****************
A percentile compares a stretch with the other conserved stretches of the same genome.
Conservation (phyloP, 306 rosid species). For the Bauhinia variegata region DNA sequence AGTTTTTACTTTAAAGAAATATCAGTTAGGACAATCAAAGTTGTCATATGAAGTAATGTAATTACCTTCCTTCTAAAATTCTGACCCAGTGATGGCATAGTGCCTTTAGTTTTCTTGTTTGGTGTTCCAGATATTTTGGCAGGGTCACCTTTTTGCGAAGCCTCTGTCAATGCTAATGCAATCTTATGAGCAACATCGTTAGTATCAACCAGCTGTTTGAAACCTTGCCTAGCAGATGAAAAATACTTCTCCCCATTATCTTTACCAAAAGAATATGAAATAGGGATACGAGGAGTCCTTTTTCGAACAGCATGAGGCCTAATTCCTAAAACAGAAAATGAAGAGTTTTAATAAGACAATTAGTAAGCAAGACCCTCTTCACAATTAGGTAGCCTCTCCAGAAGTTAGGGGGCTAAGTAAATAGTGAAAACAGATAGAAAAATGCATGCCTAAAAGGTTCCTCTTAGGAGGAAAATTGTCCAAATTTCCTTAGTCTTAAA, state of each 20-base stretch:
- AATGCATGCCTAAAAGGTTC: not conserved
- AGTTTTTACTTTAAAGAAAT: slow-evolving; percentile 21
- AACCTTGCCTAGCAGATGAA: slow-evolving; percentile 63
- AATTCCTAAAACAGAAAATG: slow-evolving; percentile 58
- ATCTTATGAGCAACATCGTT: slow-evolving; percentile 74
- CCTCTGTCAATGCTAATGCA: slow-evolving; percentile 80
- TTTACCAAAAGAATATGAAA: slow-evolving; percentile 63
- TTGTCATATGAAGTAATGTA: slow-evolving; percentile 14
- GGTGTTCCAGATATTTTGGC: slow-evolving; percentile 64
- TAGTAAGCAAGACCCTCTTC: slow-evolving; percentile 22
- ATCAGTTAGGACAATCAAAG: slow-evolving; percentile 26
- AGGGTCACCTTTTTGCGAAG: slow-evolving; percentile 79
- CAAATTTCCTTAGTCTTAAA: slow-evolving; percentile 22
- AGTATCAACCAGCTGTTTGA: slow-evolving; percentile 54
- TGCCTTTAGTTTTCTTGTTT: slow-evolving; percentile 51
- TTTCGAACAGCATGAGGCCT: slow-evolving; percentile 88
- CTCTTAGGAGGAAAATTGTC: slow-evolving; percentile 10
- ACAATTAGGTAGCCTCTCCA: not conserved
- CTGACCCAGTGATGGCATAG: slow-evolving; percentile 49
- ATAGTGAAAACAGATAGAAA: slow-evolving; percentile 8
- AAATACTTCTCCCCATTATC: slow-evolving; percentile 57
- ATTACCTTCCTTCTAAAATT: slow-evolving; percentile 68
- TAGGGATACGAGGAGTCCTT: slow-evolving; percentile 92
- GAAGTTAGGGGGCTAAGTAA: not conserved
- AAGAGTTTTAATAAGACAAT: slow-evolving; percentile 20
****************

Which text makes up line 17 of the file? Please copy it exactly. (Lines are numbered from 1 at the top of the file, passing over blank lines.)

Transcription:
- TGCCTTTAGTTTTCTTGTTT: slow-evolving; percentile 51